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A cold late afternoon in downtown Moncton, 16 Dec 2016 (Facebook)

So many ups and downs occurred during December in Southeast New Brunswick, one might say we were riding a weather rollercoaster.

Early on 17 December in Greater Moncton, the thermometer fell to a monthly (and almost record) low of -22.1 C which then rose to a monthly high of 10.6 C only 36 hours later before eventually dropping again to -18.6 by late on 19 December.

Although many nights were extremely cold (eight below -15 C), daytime highs were often slightly above or below freezing which overall led to a slightly below average monthly temperature.

Most snow fell during the first half of the month (three snowfalls were 12 cm or higher) and although rainfall was below normal, overall precipitation was about average.

DECEMBER 2016 ALMANAC (at Greater Moncton Int’l Airport, 1981-2010)

Average HIGH  -0.8 C

Average LOW  -9.5 C

AVERAGE  -5.1 C (about 0.3 degrees BELOW normal)

Extreme HIGH  10.6 C (18 December)

Extreme LOW  -22.1 C (17 December)

RAINFALL  37.5 mm (about 30 percent BELOW normal)

SNOWFALL  85.2 cm (about 25 percent ABOVE normal)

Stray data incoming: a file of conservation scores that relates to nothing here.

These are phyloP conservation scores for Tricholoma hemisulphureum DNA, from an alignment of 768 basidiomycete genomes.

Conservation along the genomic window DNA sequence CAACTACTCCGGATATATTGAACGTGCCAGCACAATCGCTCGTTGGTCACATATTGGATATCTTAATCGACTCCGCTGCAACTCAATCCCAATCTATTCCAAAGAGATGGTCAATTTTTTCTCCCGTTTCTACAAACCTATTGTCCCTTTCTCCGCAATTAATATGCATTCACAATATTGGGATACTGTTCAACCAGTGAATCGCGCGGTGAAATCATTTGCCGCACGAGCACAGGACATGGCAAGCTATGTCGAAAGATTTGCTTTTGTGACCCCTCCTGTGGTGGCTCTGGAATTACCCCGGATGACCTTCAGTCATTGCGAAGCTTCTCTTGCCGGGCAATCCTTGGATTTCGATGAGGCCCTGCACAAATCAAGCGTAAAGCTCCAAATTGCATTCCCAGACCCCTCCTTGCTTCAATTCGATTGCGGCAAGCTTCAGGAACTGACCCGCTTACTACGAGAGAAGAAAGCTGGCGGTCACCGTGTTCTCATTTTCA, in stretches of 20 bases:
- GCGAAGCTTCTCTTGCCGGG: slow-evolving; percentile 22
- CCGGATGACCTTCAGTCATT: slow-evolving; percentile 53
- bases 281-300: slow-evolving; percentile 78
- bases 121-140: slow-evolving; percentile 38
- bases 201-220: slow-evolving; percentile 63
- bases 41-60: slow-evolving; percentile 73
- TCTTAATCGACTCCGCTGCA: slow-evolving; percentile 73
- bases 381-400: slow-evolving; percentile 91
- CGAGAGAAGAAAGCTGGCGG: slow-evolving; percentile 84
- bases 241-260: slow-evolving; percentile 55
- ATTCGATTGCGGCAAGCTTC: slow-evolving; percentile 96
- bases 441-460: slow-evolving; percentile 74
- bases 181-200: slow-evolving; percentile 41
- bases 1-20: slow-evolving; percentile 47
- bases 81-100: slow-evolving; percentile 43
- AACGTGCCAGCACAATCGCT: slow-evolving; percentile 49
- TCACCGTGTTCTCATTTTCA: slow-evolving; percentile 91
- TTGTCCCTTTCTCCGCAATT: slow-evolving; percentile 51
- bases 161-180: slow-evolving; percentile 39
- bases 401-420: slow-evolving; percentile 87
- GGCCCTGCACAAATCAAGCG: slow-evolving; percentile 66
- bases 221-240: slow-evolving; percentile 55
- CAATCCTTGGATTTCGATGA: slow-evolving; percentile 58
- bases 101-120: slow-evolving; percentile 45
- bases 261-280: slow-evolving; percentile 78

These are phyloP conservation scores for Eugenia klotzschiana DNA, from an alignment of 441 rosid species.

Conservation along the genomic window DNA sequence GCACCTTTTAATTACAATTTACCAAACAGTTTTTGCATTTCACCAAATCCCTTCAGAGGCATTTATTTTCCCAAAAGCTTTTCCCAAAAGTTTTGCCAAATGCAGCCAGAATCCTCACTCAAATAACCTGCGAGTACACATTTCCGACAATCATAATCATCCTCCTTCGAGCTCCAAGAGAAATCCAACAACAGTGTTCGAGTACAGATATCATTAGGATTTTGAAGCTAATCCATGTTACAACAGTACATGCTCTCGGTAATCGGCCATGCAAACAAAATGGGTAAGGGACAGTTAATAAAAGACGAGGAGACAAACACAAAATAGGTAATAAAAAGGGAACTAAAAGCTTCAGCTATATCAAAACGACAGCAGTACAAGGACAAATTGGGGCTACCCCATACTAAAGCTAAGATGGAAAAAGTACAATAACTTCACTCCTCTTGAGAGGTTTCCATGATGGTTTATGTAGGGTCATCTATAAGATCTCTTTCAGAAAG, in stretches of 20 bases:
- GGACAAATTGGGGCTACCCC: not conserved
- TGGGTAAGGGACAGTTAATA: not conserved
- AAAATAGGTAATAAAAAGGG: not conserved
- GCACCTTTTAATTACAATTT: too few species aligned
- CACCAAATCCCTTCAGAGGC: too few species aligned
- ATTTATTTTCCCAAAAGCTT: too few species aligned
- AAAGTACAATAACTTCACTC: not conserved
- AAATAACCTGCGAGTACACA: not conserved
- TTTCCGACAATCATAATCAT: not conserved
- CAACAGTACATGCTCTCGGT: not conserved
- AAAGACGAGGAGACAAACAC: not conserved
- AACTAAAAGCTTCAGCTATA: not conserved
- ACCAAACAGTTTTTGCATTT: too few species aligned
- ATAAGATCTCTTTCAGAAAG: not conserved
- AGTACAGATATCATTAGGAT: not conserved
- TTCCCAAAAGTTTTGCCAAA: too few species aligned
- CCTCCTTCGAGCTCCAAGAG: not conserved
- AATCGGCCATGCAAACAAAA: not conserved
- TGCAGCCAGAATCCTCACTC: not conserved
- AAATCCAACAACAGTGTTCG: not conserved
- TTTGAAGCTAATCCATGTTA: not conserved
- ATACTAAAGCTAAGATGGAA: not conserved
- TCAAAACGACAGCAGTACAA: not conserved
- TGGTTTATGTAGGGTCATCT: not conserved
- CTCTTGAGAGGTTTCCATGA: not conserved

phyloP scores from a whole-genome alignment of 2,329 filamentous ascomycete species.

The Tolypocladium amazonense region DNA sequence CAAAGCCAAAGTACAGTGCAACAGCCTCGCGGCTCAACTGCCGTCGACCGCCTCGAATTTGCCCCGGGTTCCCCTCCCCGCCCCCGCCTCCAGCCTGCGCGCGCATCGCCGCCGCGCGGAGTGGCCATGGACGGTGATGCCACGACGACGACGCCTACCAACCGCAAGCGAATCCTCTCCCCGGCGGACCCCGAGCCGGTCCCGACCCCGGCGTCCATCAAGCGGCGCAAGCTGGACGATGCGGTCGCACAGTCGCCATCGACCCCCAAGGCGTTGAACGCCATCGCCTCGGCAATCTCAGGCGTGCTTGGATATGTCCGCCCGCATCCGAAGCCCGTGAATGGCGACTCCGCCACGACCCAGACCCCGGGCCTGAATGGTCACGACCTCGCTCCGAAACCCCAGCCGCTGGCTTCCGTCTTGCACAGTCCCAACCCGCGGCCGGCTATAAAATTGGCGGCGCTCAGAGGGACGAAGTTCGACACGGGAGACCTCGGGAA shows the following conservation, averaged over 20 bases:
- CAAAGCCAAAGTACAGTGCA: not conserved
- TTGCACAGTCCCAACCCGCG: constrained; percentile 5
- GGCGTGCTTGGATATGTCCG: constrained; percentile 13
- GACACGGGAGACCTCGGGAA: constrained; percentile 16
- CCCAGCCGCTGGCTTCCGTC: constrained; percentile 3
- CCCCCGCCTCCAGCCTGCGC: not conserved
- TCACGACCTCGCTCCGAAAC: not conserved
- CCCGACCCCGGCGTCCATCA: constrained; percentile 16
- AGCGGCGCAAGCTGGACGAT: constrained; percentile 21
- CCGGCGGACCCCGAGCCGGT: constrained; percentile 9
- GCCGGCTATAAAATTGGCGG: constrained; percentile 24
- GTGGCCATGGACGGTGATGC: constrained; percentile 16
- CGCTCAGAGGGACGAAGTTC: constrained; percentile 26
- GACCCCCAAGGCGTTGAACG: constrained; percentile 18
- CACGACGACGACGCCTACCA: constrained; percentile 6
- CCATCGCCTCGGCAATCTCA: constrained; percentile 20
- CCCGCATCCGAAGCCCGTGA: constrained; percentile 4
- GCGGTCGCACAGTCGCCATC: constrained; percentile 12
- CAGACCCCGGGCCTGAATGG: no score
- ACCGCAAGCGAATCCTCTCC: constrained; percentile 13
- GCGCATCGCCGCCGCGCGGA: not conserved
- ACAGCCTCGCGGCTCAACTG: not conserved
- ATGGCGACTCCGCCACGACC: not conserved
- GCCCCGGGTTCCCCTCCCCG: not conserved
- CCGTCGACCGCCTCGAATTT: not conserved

(Data courtesy Environment Canada)

Green Christmas in Nova Scotia

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Not exactly a White Christmas in Truro, NS, 25 Dec 2016 (Dearing)

While most of New Brunswick was covered in snow on 25 December, many parts of Nova Scotia including Truro had a Green Christmas Day.

While there were a couple of snow squalls during the day which produced a trace or so, it was mostly sunny with a strong, cold wind in central Nova Scotia.

As a child growing up in this area, having a White Christmas was always a toss up with some years being snowy while other years were rainy.

More white is on the way as a Colorado Low approaches from the American Midwest and Central Canada with a mixed bag of precipitation expected.

November 2016 – Mild and dry

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Remembrance Day service at Sunny Brae cenotaph, Moncton, 11 Nov 2016 (Twitter)

The first two-thirds of November proved to be mostly mild and dry in Greater Moncton although small amounts of rain did fall on most days.

The last ten days of the month took a decidedly colder turn and while overnight lows weren’t very cold, daytime highs struggled in the low single digits.

A blast of winter came at the very end with 26 cm of heavy, wet snow which brought up precipitation amounts but the total was still almost 40 percent below normal.

NOVEMBER 2016 ALMANAC (at Greater Moncton International Airport, 1981-2010)

Average HIGH  7.2 C

Average LOW  0.5 C

AVERAGE  3.8 C (about 1.9 degrees ABOVE normal)

Extreme HIGH  13.7 C (14 November)

Extreme LOW  -4.6 C (29 November)

RAINFALL  35.8 mm (about 60 percent BELOW normal)

SNOWFALL  28.1 cm (about 30 percent ABOVE normal)

(Data courtesy Environment Canada)